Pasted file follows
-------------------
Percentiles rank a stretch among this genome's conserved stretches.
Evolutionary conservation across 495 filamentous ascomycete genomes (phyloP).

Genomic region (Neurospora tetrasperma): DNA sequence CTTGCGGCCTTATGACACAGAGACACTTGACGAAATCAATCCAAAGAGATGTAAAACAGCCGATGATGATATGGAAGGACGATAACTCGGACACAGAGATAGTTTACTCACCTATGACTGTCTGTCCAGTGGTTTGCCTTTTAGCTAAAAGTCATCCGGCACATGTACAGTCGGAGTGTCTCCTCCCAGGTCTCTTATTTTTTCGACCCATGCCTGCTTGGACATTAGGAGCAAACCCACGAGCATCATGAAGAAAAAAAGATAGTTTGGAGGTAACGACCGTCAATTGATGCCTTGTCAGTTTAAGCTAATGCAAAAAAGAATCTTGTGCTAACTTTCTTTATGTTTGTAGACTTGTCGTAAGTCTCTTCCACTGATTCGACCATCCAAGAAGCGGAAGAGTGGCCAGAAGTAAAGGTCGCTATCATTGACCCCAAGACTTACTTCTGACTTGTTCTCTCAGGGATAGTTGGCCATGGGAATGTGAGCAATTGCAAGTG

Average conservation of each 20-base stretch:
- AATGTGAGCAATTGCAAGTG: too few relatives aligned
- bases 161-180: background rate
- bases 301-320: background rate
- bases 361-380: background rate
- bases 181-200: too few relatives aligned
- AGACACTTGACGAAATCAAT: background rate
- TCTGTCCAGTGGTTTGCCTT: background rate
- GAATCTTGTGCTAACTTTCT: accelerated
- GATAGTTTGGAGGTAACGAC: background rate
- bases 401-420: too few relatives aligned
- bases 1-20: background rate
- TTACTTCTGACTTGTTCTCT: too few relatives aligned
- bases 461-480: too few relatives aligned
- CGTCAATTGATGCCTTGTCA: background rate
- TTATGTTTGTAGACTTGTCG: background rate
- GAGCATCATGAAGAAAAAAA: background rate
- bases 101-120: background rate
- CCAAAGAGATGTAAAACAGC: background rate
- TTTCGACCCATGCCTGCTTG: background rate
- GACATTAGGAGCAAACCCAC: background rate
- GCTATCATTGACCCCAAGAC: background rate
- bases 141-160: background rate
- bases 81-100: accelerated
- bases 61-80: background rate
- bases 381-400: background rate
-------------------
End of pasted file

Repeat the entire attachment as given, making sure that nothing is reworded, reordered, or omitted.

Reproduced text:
Percentiles rank a stretch among this genome's conserved stretches.
Evolutionary conservation across 495 filamentous ascomycete genomes (phyloP).

Genomic region (Neurospora tetrasperma): DNA sequence CTTGCGGCCTTATGACACAGAGACACTTGACGAAATCAATCCAAAGAGATGTAAAACAGCCGATGATGATATGGAAGGACGATAACTCGGACACAGAGATAGTTTACTCACCTATGACTGTCTGTCCAGTGGTTTGCCTTTTAGCTAAAAGTCATCCGGCACATGTACAGTCGGAGTGTCTCCTCCCAGGTCTCTTATTTTTTCGACCCATGCCTGCTTGGACATTAGGAGCAAACCCACGAGCATCATGAAGAAAAAAAGATAGTTTGGAGGTAACGACCGTCAATTGATGCCTTGTCAGTTTAAGCTAATGCAAAAAAGAATCTTGTGCTAACTTTCTTTATGTTTGTAGACTTGTCGTAAGTCTCTTCCACTGATTCGACCATCCAAGAAGCGGAAGAGTGGCCAGAAGTAAAGGTCGCTATCATTGACCCCAAGACTTACTTCTGACTTGTTCTCTCAGGGATAGTTGGCCATGGGAATGTGAGCAATTGCAAGTG

Average conservation of each 20-base stretch:
- AATGTGAGCAATTGCAAGTG: too few relatives aligned
- bases 161-180: background rate
- bases 301-320: background rate
- bases 361-380: background rate
- bases 181-200: too few relatives aligned
- AGACACTTGACGAAATCAAT: background rate
- TCTGTCCAGTGGTTTGCCTT: background rate
- GAATCTTGTGCTAACTTTCT: accelerated
- GATAGTTTGGAGGTAACGAC: background rate
- bases 401-420: too few relatives aligned
- bases 1-20: background rate
- TTACTTCTGACTTGTTCTCT: too few relatives aligned
- bases 461-480: too few relatives aligned
- CGTCAATTGATGCCTTGTCA: background rate
- TTATGTTTGTAGACTTGTCG: background rate
- GAGCATCATGAAGAAAAAAA: background rate
- bases 101-120: background rate
- CCAAAGAGATGTAAAACAGC: background rate
- TTTCGACCCATGCCTGCTTG: background rate
- GACATTAGGAGCAAACCCAC: background rate
- GCTATCATTGACCCCAAGAC: background rate
- bases 141-160: background rate
- bases 81-100: accelerated
- bases 61-80: background rate
- bases 381-400: background rate